The majority of people, who connect the Zimbabwe dollar with food shortages and exploding prices, have expressed dissatisfaction with the lack of advance notice. On Monday, the RTGS formally replaced the Zimbabwe dollar as the country’s only legal currency.

Following the announcement, supermarkets and businesses in the formal sector reacted with new pricing in Zimbabwean dollars, which were, nevertheless, out of reach for many people in the population.

A first-time doctor’s consultation now costs Z$1,800, which is more than what a teacher or nurse makes in a month.

Despite the fact that informal merchants dominate the economy and depend on US currency for imports, they have pledged to disobey the order.

According to the BBC, a street seller in Zimbabwe’s capital, Harare, said: “How did it become conceivable that the United States dollar was no longer recognized? It’s not going to work. We really want more people to utilize it so that we may get more customers as street sellers. Instead, throw out the bond note.”

David Coltart, a legislator with the opposition Movement for Democratic Change (MDC), described the decision as “complete lunacy.”

“Because of a lack of confidence in the RTGS dollar, the market has begun to re-dollarize its holdings. You can’t make people fall in love with a currency… This will only serve to aggravate the turmoil “He said this on Twitter.

If the decision is not changed, the trade unions have warned of “mass action.”

Employees, according to the Zimbabwe Congress of Trade Unions (ZCTU), should be paid in US dollars once again.

Following national demonstrations over a 150 percent rise in gasoline prices in January, the army and police responded with violence, which according to rights organizations resulted in the deaths of at least 12 people, according to rights organizations.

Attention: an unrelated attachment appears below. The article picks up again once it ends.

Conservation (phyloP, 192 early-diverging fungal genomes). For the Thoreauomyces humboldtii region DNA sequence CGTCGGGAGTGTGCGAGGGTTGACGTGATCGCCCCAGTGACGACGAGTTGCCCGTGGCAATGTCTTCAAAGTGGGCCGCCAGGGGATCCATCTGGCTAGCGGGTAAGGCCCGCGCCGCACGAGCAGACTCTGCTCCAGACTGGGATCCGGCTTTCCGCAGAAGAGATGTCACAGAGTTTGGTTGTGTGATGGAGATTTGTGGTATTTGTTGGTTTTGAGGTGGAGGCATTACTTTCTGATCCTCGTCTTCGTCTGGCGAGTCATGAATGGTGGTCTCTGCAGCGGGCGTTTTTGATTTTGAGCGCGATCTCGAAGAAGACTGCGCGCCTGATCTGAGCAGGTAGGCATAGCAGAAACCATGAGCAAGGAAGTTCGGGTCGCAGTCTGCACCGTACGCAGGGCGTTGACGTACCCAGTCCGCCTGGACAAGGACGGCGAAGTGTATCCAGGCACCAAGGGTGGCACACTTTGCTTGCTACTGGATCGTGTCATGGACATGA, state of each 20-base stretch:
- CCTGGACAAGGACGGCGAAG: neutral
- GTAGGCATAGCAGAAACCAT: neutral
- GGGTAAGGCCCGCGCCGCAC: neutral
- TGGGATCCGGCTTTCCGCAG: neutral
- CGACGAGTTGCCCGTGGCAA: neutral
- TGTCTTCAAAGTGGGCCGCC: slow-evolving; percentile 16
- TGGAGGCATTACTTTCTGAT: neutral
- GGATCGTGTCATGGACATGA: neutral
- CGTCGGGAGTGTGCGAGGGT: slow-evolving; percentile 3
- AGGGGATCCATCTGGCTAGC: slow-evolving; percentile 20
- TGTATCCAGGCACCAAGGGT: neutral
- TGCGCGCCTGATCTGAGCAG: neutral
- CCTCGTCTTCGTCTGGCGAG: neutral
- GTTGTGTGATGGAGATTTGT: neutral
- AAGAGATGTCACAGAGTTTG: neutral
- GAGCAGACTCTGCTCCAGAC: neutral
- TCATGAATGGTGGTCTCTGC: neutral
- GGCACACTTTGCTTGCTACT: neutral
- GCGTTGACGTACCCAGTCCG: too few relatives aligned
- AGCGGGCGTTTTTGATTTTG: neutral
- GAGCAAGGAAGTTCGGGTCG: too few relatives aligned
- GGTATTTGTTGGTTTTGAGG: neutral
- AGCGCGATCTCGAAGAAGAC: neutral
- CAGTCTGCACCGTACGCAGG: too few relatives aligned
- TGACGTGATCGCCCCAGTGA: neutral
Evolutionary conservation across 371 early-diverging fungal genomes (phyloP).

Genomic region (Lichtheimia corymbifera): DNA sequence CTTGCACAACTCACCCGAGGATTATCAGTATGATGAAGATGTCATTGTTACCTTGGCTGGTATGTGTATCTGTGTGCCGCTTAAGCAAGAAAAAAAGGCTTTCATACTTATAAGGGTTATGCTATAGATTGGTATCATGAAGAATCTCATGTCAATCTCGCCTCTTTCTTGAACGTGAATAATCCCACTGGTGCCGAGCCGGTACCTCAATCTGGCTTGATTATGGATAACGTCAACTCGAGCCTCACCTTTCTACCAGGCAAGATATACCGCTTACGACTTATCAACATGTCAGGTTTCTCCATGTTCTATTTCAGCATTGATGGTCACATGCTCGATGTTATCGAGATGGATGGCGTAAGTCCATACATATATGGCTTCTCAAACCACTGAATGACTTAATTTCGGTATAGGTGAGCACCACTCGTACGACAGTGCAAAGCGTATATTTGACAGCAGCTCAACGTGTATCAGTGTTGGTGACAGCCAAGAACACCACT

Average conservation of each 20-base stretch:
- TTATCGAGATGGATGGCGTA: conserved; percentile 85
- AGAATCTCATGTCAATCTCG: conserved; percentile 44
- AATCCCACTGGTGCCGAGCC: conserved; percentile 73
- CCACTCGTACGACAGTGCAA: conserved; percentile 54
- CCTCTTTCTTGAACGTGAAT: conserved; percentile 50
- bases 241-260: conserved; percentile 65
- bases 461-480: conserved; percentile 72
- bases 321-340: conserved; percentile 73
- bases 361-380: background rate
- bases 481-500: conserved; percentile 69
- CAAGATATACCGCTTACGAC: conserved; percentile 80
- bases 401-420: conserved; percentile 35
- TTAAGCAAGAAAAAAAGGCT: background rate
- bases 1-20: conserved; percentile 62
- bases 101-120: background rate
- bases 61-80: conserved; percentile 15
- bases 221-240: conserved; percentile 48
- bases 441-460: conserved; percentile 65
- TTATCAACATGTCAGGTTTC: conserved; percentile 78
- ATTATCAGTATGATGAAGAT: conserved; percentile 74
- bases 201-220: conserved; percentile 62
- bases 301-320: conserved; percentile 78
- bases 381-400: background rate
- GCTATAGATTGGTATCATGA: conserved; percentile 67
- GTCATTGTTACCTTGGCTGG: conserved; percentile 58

There are still black market merchants operating on the streets of the city who are willing to exchange and take US money.

When compared to the official exchange rate of 6.2, the black market value of a US dollar remains constant at 11 Zimbabwe dollars for every dollar in circulation.

At the end of the day, Zimbabweans have shown to be adept at adapting to one economic catastrophe after another throughout the years.

After years of hyperinflation destroyed the value of the Zimbabwean dollar, the government of Zimbabwe decided to allow the use of the US dollar and other foreign currencies as legal currency in the nation in 2009.

Some people, however, think that the step will not be enough to stem the collapse of the RTGS.

Mr. Eddie Cross, an economist and founding member of the Movement for Democratic Change (MDC), Zimbabwe’s largest opposition party, said: “I believe it is a foolish policy.”

“The exchange rate will continue to fluctuate, and this is totally out of whack. I’m hoping that people will refrain from taking to the streets tomorrow. Cross told Al Jazeera that the situation was “catastrophic.”

According to independent economist Victor Bhoroma, companies with debts denominated in foreign currencies may see the cost of repaying such commitments rise significantly. ”

As Bhoromoa explained to Al Jazeera, this move implies that any obligations previously committed in USD are now due in the local currency.


  • comment-avatar
    Mukanya 1 year ago

    I’m appalled by Eddie Cross’s comments…he vigorously supported the current policy formulation trend being an advisor to the committee and now all of a sudden its catastrophic…!